ExtremeXOS software supports:
By default, DMM is not enabled. You must explicitly enable the DMM transmission for a CFM segment, either as continuous or on-demand mode.
A network interface is considered attached to a subnetwork. The term segmentis used to refer to such a subnetwork, whether it be an Ethernet LAN, a ring, a WAN link, or even an SDH virtual circuit.
Frame-Delay measurement is done between two specific end points within an administrative domain. Frame delay and frame delay variation measurements are performed in a maintenance association end point (MEP) by sending and receiving periodic frames with ETH-DM information to and from the peer end point during the diagnostic interval.
When a CFM segment is enabled to generate frames with ETH-DM information, it periodically sends frames with ETH-DM information to its peer in the same maintenance association (MA) and expects to receive frames with ETH-DM information from its peer in the same MA.
A node transmits frames with ETH-DM information with the following information element:
Whenever a valid DMM frame is received by the peer, a DMR frame is generated and transmitted to the requesting node.
The switch makes two-way frame delay variation measurements based on its ability to calculate the difference between two subsequent two-way frame delay measurements.
The PDUs used to measure frame delay and frame delay variation are the DMM and the DMR PDUs where DMM is initiated from a node as a request to its peer and DMR is the reply from the peer.
If you try to enable the transmission for a CFM segment whose configuration is not complete, the trigger is rejected and an error message similar to the following is given:
ERROR: CFM Configuration is not complete for segment "s1" to start transmission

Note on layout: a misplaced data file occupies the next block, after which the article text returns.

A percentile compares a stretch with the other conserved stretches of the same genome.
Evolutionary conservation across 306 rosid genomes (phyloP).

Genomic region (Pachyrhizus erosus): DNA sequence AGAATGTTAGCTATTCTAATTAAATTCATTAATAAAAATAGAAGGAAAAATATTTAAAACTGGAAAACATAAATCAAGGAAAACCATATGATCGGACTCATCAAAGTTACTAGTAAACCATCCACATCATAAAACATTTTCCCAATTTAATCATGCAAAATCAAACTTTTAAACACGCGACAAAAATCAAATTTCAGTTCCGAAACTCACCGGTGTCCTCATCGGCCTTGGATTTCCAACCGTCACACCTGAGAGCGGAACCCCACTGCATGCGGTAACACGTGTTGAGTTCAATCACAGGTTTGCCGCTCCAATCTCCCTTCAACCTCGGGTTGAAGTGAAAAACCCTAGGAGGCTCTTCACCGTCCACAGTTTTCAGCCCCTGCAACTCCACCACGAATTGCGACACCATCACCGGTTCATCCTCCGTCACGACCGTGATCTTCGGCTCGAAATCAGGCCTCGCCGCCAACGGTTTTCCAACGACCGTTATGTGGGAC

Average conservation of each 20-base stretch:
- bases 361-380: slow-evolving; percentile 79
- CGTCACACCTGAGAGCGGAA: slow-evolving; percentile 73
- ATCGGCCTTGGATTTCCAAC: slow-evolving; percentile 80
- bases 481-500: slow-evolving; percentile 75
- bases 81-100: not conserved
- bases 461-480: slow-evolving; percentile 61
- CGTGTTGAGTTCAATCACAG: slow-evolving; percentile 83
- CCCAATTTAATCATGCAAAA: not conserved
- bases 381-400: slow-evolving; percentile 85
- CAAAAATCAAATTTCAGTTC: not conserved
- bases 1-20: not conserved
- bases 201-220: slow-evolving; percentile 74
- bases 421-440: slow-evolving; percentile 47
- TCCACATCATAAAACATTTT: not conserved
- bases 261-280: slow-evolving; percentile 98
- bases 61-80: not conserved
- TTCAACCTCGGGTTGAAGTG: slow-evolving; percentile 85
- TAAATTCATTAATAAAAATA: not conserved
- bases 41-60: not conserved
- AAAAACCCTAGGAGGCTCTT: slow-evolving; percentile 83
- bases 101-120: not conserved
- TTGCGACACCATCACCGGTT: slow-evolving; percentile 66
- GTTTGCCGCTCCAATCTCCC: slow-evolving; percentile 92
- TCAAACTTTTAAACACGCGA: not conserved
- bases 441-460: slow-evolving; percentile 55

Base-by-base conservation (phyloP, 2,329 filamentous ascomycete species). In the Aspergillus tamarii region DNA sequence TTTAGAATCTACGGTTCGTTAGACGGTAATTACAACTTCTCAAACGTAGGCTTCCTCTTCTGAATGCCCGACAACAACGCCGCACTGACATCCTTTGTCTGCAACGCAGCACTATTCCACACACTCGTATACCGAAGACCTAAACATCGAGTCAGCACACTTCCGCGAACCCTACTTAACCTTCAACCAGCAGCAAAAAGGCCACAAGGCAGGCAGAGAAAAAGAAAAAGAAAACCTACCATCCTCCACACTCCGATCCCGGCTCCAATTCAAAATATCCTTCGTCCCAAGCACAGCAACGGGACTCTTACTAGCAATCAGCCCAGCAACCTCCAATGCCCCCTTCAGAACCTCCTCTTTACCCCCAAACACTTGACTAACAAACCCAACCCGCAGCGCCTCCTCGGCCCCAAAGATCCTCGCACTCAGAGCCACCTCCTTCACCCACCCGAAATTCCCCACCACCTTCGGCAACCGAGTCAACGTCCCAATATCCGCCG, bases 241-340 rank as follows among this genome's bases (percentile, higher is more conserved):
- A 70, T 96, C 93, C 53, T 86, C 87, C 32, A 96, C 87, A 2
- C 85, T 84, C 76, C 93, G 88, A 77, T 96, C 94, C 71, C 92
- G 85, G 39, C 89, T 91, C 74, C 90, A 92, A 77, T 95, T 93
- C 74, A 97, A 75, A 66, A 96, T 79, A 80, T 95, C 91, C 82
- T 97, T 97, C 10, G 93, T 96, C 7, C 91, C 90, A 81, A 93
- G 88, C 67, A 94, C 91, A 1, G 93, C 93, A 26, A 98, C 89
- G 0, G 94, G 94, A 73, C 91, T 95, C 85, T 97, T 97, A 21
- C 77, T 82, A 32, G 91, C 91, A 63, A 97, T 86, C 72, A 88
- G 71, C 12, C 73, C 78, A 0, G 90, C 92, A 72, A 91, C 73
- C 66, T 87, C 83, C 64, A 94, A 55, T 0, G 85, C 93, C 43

NoteA CFM segment without a domain and an association is considered to be an incomplete segment.
Upon enabling the transmission from a CFM segment, the segment transmits DMM frames, one at each transmit-interval which is configured through the CLI. If the user enables on-demand transmission, the segment transmits "X" number of DMMs and moves back to the disabled state, where "X" is the number of frames specified by the user through the CLI.
For continuous transmission, the segment continues to transmit DMM frames until stopped by the user. This transmission continues even after reboot for both continuous and on-demand mode. For on-demand transmission, the segment, which was enabled to transmit "X" number of frames, and is still transmitting, starts transmitting again "X" number of frames after reboot, or failover, or process restart. The old statistics are not preserved for both continuous and on-demand mode for all the above three scenarios.
Upon transmitting a DMM, the segment is expected to get a reply from the destination within the specified time. If a reply is received after that time, that reply will be considered as a delayed one.
If a reply is not received within the transmit-interval, that is, between two subsequent DMM transmissions, then that frame is considered as lost. Once the percentage of the sum of lost and delayed frames reaches the alarm threshold, an alarm is generated and the segment is moved to the alarming state. This state is maintained until the percentage of valid replies reaches the clear threshold. These alarm and clear states are maintained for a specified window, which holds a set of recent frames and their corresponding delays.
The mean delay and delay variance for the current window is also measured whenever the user polls the segment statistics.